Iron - Iron is an essential micronutrient used by plants in the largest amount out of all micronutrients. In plants, Iron is used to transfer the energy created from photosynthesis throughout the entire plant structure. It is also vital for chlorophyll production. When Iron is deficient, growth will be stunted from lack of energy transfer and leaves will become pale due to absence of chlorophyll.
Other Micronutrients – There are a host of other micronutrients that are essential for plant growth, but are used in much smaller amounts than Manganese and Iron. Elements such as boron, copper, molybdenum, sulphur, oxygen and hydrogen are all used by aquatic plants for processes such as photosynthesis and chlorophyll production, in the development of leaf and stem structure, for the transfer of nutrients, energy and other compounds as well as root development.
Micronutrient deficiencies can lead to a host of problems directly affecting plant growth, including stunted or misshapen leaves and discoloured, withering or dying leaves, stems and even entire plants.
The LCA Plant Deficiency Guide can be a helpful tool for diagnosing deficiencies in your planted aquarium, but should not be the only means you use when plants start to look unwell. That’s because there is overlap between deficiency symptoms – for example, insufficient CO2, magnesium or iron will all result in pale or yellowing leaves.
Nutrients also work hand-in-hand in planted aquariums. For example, Phosphorus, Potassium and Magnesium all aid the photosynthesis process, and the micronutrient Iron transfers the energy it creates. Without all of these nutrients available in sufficient amounts, the entire process starts to fail.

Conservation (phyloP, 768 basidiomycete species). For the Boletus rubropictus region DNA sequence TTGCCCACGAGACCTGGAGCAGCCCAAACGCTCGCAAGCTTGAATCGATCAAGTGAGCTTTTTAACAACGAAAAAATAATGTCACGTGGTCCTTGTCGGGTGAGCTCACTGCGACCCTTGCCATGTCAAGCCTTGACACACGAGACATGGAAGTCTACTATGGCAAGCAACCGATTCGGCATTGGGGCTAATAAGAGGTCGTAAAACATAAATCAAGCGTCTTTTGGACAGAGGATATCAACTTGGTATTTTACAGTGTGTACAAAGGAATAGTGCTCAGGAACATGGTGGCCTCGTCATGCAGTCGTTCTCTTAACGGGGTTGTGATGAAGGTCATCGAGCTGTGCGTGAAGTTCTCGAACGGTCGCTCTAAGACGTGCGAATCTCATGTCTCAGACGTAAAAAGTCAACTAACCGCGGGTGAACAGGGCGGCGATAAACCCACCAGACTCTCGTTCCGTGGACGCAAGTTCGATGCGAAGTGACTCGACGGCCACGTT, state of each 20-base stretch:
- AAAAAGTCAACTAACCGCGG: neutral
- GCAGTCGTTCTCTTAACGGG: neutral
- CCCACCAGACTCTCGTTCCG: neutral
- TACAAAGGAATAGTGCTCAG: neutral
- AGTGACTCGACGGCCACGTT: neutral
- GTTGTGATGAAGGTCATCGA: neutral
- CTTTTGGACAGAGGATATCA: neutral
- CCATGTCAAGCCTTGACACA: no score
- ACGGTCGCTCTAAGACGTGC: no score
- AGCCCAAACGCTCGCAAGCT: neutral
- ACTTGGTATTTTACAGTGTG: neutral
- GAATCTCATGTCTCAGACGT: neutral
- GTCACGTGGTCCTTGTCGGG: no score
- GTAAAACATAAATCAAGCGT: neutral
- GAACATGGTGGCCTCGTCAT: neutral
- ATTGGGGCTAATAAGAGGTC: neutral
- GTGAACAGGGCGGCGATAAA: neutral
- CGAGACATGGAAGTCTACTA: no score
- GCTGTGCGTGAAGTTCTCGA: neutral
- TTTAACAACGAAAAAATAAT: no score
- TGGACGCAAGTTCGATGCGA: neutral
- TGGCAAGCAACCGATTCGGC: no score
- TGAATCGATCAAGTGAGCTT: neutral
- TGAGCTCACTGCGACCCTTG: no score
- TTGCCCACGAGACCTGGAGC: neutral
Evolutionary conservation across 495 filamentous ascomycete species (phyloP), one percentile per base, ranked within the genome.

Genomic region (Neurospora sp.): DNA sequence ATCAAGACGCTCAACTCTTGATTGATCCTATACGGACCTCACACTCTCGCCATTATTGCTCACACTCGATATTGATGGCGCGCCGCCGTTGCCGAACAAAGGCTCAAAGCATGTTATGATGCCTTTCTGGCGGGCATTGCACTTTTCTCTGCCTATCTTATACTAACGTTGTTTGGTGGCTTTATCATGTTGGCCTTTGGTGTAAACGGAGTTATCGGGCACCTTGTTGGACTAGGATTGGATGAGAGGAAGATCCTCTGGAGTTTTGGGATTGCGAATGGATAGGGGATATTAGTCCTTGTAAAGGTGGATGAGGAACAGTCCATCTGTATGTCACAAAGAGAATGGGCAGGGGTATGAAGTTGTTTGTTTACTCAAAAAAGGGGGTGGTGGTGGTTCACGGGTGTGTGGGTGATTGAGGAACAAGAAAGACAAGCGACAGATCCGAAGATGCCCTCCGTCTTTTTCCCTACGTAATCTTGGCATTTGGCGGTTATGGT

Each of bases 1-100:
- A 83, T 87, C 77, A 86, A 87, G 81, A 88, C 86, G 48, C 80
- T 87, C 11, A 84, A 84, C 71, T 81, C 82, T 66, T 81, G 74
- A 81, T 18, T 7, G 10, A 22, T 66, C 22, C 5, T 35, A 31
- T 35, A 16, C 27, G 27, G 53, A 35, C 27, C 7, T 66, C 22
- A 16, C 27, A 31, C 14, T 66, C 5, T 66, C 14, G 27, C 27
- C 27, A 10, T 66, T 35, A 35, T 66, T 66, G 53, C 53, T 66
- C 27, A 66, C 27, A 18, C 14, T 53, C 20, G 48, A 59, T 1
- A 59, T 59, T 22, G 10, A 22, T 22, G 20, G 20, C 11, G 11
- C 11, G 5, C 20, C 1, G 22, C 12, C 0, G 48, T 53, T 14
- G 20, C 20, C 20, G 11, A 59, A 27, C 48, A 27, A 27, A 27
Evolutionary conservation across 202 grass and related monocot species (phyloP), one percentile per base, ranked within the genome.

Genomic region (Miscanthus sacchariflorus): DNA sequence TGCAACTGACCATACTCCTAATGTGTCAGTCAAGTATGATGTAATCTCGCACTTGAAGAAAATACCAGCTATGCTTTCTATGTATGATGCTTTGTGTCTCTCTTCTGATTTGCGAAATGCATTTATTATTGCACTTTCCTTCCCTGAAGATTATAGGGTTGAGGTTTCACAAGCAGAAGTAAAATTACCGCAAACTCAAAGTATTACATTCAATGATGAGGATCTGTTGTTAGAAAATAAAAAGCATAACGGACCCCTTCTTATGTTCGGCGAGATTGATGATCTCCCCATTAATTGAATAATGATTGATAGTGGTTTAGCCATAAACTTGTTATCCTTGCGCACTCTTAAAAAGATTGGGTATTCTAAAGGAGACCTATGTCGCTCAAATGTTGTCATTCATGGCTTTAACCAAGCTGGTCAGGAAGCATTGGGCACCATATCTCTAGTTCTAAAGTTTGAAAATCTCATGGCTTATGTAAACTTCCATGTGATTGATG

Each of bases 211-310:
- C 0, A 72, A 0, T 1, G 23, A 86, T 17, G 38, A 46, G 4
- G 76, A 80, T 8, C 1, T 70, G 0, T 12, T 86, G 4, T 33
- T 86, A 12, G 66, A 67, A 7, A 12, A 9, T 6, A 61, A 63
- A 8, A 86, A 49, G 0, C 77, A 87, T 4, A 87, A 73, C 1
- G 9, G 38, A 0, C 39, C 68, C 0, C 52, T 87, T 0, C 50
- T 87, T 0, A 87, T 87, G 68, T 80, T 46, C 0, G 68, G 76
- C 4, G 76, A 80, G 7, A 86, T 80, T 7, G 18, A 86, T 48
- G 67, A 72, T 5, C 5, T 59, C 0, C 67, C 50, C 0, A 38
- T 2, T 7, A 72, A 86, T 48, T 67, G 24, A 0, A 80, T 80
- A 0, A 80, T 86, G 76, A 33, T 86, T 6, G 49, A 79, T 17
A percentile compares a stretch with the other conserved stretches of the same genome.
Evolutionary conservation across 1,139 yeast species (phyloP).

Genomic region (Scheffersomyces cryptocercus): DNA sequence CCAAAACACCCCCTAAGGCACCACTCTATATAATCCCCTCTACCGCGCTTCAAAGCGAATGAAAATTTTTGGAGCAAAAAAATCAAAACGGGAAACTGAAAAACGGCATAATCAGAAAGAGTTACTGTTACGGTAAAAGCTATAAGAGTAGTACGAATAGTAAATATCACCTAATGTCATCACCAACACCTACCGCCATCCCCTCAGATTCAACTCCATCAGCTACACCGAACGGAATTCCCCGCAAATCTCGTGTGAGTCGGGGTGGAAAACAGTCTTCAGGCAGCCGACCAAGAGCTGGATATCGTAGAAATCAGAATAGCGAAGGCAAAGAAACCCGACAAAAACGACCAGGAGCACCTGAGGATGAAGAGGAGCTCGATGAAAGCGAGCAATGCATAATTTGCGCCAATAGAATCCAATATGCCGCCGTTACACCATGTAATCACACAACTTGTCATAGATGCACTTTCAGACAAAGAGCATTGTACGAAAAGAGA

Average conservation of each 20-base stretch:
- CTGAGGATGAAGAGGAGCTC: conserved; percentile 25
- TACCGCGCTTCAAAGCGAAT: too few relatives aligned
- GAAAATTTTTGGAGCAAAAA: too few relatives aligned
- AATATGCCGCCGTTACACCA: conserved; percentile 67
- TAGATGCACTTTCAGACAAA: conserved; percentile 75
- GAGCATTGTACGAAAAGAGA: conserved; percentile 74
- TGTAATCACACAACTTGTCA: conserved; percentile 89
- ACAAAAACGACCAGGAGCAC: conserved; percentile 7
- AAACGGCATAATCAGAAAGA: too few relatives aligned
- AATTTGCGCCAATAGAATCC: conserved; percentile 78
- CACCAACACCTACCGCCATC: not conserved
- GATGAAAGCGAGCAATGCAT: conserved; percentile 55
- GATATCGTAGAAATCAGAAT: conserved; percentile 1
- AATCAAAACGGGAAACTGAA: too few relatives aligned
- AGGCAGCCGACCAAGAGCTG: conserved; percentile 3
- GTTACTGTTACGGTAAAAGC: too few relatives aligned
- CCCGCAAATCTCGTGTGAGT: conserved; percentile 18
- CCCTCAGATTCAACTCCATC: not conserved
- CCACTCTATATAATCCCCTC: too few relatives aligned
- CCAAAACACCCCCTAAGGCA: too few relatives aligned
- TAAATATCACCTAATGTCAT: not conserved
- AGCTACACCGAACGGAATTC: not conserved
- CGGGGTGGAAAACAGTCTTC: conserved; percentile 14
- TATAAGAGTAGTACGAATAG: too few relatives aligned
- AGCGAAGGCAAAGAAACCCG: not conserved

So to determine exactly what is going wrong in a planted aquarium, rather than trying to pinpoint a deficiency in a specific nutrient, you should take a whole-tank approach. Are you injecting enough CO2, what are your water parameters, is the tank mature, is it well-maintained, is the substrate providing nutrients, are your plants stressed, what is your fertilisation schedule – there are many reasons plants might not look their best!
Rule 1 – Fertilise Regularly to a Schedule
If you fertilise your planted tank to a regular schedule, with a good comprehensive liquid fertiliser, you will know the level of each nutrient you are dosing every week. It’s important to keep the routine of fertilising regular so that you are providing a stable, measureable amount of nutrients.
Testing your water at the end of each week for nutrient levels can be extremely helpful in diagnosing issues. As an example, if you have >20ppm of nitrates at the end of the week, but growth has stopped or plants are melting, you can be sure that nitrate deficiency is not the issue. Generally speaking, if you are regularly dosing your comprehensive fertiliser according to instructions and the volume/plant mass of your tank, you can rule out macro and micronutrient deficiencies.
Rule 2 – CO2
CO2 is used in huge amounts by aquatic plants, if it’s available. Lots of difficult plant species require it to grow healthily. Before other nutrients are measured as possible factors of poor plant growth, CO2 should be considered. Insufficient CO2 saturation or fluctuating levels will cause numerous issues and make it much more difficult to determine if any other deficiencies are present.
Drop checkers are not reliable tools for checking CO2 levels. Instead, measure PH before and during CO2 injection. Generally, a drop of 1 point indicates about 30+ppm of CO2.